To test the activity of dTALEs on endogenous genes, we transfected each dTALE into 293FT cells and quantified mRNA levels of each target gene using qRT-PCR. dTALE-Sox2 and dTALE-Klf4 were able to upregulate their respective target genes by 5.5 ± 0.1 and 2.2 ± 0.1 folds (Fig. 3c), providing a demonstration that dTALE can be used to modulate transcription from the genome. To control for specificity of activation, we transfected 293FT cells in parallel with dTALE1, which was not designed to target either Sox2 or Klf4, and found no change in the level of Sox2 or Klf4 expression relative to the mock control. Interestingly, we observed a statistically significant decrease in the level of Klf4 mRNA in 293FT cells transfected with Sox2-dTALE (approximately a 2-fold reduction). This is potentially due to secondary cross-regulation among reprogramming factors24, 25. Finally, it is worth noticing that cMyc-dTALE and Oct4-dTALE did not upregulate their target genes (data not shown). This is not surprising as different genetic loci may not be equally accessible for activation, possibly due to epigenetic repression. Together, the data demonstrated that dTALE can be designed to bind and specifically activate transcription from the promoters of endogenous mammalian genes.
The modular nature of the TALE DNA recognition code provides a novel and attractive solution for achieving sequence-specific DNA interaction in mammalian cells. For the first time, sequence-specific DNA binding proteins with predictable binding specificity can be generated in a matter of days, economically using molecular biology methods accessible to most. Future studies exploring the molecular basis of TALE-DNA interaction will likely extend the modular nature of the TALE code for increased precision, specificity, and robustness. Given the ability of dTALEs to efficiently anchor transcription effector modules to endogenous genomic targets, other functional modules, including nucleases26, recombinases27, and epigenetic modifying enzymes2, can be similarly targeted to specific binding sites. The designer TALE toolbox will empower researchers, clinicians, and technologists alike with a new repertoire of programmable precision genome engineering technologies.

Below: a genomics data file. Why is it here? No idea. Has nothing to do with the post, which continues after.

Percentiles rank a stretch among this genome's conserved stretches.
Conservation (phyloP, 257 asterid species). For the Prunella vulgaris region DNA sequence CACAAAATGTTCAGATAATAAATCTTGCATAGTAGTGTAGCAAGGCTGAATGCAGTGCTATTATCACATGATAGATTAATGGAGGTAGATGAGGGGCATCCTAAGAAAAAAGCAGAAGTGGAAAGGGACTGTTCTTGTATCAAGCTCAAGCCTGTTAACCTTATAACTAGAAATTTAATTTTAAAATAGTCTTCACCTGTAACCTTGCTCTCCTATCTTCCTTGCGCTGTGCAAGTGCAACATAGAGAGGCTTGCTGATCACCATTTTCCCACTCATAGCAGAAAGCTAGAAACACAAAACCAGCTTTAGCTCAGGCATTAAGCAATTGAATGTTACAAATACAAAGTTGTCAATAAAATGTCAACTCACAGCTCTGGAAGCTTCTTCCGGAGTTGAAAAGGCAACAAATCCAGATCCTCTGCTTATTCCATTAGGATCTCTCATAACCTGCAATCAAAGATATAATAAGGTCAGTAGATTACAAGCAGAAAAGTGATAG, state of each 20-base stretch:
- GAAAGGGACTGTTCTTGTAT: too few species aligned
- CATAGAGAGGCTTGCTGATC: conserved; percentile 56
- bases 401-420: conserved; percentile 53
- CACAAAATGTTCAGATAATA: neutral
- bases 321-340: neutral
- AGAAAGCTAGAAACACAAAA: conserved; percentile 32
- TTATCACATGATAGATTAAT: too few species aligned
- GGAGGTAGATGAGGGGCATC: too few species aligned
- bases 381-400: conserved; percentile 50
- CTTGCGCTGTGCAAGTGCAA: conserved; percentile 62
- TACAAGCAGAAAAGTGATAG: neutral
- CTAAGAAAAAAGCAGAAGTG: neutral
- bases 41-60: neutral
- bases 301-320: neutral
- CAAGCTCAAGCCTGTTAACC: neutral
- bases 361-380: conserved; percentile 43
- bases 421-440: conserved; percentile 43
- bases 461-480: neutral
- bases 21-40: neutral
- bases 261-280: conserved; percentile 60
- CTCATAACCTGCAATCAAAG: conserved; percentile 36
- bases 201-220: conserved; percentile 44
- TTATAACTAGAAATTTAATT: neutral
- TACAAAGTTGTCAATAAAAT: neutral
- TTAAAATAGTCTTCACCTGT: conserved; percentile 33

Methods and any associated references are available in the online version of the paper at http://www.nature.com/naturebiotechnology/.
Note: Supplementary information is available on the Nature Biotechnology website.
This work was supported by the Harvard Society of Fellows (F.Z.), National Human Genome Research Institute Center for Excellence in Genomics Science (P50 HG003170, G.M.C.), Department of Energy Genomes to Life (DE-FG02-02ER63445, G.M.C.), Defense Advanced Research Projects Agency (W911NF-08-1-0254, G.M.C.), the Wyss Institute for Biologically Inspired Engineering (G.M.C.), and NIH Transformative R01 (R01 NS073124-01, for F.Z. and P.A.). S.L. was partially supported by a predoctoral fellowship from the European School of Molecular Medicine (S.E.M.M.). We thank the entire Church and Arlotta laboratories for discussion and support.
Competing Financial Interests
The authors declare no competing financial interests.
Author ContributionsF.Z. and L.C. conceived the study. F.Z., L.C., S.L., and S.K. designed, performed, and analyzed all experiments. P.A. supervised the work of S.L. and G.M.C. supervised the work of F.Z., L.C., and S.K. G.M.C. and P.A. and F.Z. provided support for this study. F.Z. and L.C. wrote the manuscript with support from all authors.